Russia registers world\'s first nasal vaccine against COVID-19

It was reported in January this year that the nasal version of Sputnik V will be available for Russians within three to four months

Moscow: Russian Health Ministry has registered the nasal version of Sputnik V, the world's first nasal vaccine against COVID-19.

"Russian Health Ministry registers the nasal version of Sputnik V, the world's first nasal vaccine against COVID-19," Sputnik V tweeted on late Friday.

In January, the Russian news agency TASS reported that the nasal vaccine against the novel coronavirus infection will be in civil circulation and available for Russians within three to four months, quoting the director of the Gamaleya Centre, Alexander Gintsburg.

"The nasal vaccine for the civil circulation will be available in three to four months," the Director had said.

It will be efficient against the new Omicron coronavirus strain, Gintsburg said.

"Laboratory tests show the Sputnik V protects against the Omicron in its ordinary injection form, and it will certainly be efficient in the nasal form," he added, according to TASS.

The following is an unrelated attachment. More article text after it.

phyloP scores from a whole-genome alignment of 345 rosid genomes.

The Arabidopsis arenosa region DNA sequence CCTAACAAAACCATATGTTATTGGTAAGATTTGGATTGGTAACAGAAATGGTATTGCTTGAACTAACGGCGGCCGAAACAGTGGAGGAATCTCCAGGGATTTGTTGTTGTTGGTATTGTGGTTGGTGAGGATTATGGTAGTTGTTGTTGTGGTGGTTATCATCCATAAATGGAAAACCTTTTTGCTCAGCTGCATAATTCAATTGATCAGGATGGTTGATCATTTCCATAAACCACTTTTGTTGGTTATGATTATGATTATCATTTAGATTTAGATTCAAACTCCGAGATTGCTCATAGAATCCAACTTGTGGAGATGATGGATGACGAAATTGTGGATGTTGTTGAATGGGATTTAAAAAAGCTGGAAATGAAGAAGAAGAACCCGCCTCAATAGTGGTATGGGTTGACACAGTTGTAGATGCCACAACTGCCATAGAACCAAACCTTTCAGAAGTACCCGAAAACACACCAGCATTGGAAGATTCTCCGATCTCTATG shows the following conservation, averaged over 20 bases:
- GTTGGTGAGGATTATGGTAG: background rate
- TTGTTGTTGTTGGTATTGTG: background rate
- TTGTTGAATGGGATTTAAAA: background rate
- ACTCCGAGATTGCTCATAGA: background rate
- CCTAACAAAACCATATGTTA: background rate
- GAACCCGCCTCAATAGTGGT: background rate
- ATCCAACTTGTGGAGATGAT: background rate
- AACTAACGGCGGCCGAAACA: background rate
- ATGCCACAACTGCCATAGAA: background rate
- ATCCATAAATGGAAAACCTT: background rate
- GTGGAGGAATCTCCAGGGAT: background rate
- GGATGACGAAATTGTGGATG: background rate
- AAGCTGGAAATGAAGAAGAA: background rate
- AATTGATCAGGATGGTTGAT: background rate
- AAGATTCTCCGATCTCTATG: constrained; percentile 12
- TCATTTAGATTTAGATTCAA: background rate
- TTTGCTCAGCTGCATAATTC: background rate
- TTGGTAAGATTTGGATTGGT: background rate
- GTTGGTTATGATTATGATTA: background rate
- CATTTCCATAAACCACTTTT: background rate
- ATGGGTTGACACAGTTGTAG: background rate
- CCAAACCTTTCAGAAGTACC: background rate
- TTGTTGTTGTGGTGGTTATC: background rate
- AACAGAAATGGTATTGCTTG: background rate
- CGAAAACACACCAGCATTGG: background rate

In October last year, the Russian Ministry of Health issued the authorization to the Gamaleya Centre for the second phase of clinical trials of the coronavirus vaccine in the nasal spray form.

The Sputnik V COVID-19 vaccine was administered first in India in Hyderabad in May 2021. The first consignment of 1.50 lakh doses of Sputnik-V vaccine landed in India on May 1. The Sputnik-V vaccines have been delivered to India by Russian Direct Investment Fund (RDIF) in collaboration with Dr Reddy's Laboratories.

"The Sputnik-V vaccine, which arrived in Hyderabad from Russia, will add to the country's vaccine arsenal to end the pandemic. This third option (along with Covaxin and Covishield) will augment our vaccine capacity and accelerate our vaccination drive," official spokesperson, Ministry of External Affairs, Arindam Bagchi had said.

The Sputnik-V vaccine was developed by researchers at Gamaleya National Research Centre for Epidemiology and Microbiology in Moscow.

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